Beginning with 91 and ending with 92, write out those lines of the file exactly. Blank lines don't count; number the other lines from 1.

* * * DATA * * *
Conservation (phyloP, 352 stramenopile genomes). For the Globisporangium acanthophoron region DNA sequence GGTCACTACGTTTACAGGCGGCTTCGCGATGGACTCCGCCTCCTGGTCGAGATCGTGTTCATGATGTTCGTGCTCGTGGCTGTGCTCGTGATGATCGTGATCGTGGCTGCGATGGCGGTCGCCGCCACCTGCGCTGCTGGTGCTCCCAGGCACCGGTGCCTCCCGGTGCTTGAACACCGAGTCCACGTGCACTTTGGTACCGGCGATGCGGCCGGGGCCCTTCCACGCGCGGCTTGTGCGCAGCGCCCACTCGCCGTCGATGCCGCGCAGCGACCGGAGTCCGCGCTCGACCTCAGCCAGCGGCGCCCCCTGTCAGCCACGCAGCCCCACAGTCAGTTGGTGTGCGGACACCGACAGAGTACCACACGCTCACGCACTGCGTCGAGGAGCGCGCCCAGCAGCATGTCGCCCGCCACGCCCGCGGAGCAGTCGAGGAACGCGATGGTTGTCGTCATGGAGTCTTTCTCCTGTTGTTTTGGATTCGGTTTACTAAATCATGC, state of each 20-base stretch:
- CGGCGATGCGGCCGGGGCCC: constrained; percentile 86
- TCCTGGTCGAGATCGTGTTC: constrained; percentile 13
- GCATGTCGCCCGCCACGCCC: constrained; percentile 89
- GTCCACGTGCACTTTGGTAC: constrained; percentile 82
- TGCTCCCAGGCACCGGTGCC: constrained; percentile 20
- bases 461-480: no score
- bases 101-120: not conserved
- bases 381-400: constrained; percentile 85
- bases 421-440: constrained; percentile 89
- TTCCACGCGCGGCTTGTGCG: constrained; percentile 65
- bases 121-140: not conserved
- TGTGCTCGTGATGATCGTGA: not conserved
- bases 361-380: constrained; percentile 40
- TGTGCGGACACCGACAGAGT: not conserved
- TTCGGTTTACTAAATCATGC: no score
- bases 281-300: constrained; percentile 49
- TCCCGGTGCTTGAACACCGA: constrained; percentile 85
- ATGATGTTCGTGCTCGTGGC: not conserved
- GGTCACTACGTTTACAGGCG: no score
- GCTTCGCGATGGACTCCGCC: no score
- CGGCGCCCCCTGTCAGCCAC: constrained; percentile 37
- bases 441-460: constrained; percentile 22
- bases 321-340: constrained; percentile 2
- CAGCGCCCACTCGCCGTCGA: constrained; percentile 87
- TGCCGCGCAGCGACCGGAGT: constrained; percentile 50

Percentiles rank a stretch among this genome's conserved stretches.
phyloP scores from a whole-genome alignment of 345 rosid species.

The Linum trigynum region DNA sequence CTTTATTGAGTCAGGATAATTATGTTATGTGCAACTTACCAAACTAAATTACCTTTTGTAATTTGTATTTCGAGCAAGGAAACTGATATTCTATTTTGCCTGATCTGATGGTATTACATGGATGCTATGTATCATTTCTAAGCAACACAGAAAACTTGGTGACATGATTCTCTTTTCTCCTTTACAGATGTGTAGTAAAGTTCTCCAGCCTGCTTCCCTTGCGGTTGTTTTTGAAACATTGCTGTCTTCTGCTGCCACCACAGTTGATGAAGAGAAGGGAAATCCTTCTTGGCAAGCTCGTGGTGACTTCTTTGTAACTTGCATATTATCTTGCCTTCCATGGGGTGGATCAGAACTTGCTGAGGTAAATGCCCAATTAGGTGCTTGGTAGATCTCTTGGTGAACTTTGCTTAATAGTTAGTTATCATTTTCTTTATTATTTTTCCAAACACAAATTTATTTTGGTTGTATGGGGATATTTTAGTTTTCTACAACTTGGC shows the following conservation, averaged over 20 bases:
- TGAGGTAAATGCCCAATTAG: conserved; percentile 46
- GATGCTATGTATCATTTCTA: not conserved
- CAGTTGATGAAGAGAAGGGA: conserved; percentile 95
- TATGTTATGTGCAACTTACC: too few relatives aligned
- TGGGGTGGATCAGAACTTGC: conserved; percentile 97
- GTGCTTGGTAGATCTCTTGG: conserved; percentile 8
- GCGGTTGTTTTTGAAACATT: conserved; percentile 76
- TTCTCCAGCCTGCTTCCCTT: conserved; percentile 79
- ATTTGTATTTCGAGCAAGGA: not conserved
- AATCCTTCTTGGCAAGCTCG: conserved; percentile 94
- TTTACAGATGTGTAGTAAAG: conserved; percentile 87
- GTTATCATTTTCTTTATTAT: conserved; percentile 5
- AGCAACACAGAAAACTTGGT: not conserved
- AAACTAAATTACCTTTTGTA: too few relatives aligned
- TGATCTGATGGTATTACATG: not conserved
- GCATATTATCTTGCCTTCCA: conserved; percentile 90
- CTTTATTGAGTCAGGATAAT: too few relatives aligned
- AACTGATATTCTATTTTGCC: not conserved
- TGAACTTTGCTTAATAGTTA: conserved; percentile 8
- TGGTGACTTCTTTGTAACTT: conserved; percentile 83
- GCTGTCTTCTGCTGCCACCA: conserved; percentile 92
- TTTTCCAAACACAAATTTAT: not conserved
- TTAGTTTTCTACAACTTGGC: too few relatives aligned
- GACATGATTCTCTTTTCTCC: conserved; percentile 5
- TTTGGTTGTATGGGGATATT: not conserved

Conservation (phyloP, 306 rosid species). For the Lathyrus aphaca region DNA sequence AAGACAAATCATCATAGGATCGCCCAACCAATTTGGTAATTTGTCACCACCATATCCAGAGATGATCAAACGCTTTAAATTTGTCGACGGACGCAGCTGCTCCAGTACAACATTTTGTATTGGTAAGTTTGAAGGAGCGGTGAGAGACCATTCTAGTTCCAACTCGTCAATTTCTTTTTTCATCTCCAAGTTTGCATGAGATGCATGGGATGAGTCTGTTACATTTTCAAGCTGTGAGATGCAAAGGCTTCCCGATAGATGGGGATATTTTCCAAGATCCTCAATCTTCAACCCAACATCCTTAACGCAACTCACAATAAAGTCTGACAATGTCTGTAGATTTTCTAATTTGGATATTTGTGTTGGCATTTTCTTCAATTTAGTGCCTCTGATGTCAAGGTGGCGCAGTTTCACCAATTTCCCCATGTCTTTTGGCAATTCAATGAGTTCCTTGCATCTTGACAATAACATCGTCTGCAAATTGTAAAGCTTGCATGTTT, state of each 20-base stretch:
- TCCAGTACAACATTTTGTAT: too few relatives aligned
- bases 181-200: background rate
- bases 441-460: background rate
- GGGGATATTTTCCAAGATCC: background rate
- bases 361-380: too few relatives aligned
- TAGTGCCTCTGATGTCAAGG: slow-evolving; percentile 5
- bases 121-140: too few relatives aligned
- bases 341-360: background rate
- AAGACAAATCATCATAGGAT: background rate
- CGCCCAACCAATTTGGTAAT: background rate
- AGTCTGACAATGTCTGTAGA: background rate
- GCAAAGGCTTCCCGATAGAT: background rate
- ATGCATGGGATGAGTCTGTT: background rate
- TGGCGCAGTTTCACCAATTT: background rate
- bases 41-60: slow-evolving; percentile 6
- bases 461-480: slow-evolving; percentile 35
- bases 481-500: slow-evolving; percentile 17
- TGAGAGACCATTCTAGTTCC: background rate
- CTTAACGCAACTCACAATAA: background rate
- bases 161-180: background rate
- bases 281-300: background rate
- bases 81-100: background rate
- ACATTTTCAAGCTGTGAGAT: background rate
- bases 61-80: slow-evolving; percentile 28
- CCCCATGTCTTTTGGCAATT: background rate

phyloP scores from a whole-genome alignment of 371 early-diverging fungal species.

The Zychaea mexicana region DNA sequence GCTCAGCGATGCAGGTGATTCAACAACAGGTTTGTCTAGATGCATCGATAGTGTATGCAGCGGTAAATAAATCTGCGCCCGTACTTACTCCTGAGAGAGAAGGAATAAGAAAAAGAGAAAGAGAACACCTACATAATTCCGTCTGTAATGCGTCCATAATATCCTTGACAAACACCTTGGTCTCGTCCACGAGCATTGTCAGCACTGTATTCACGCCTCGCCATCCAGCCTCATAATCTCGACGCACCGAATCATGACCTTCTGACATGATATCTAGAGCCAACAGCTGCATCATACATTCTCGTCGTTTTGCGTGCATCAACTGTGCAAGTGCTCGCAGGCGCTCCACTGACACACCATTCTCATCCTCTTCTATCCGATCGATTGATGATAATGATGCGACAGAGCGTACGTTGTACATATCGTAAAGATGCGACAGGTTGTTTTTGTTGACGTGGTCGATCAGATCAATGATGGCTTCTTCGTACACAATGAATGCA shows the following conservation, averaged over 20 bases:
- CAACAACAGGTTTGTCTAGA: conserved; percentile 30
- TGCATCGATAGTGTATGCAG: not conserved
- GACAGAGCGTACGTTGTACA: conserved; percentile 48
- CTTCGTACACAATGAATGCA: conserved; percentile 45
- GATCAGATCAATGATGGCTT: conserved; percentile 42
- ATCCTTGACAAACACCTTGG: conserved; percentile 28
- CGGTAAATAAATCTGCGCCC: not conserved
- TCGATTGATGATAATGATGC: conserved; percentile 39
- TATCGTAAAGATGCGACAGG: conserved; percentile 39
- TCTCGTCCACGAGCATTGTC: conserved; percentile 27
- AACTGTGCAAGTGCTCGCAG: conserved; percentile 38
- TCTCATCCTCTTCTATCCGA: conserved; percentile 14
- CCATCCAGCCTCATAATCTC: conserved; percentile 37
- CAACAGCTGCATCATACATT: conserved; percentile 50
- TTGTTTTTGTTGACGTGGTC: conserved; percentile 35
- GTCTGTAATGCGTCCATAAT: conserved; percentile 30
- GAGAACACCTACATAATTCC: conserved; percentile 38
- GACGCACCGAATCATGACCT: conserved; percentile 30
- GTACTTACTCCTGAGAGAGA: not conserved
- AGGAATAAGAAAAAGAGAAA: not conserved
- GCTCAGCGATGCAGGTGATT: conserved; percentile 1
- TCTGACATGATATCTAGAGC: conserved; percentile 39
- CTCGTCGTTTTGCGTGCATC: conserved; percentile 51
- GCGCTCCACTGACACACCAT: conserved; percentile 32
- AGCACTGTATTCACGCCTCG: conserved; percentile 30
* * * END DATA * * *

- TATCGTAAAGATGCGACAGG: conserved; percentile 39
- TCTCGTCCACGAGCATTGTC: conserved; percentile 27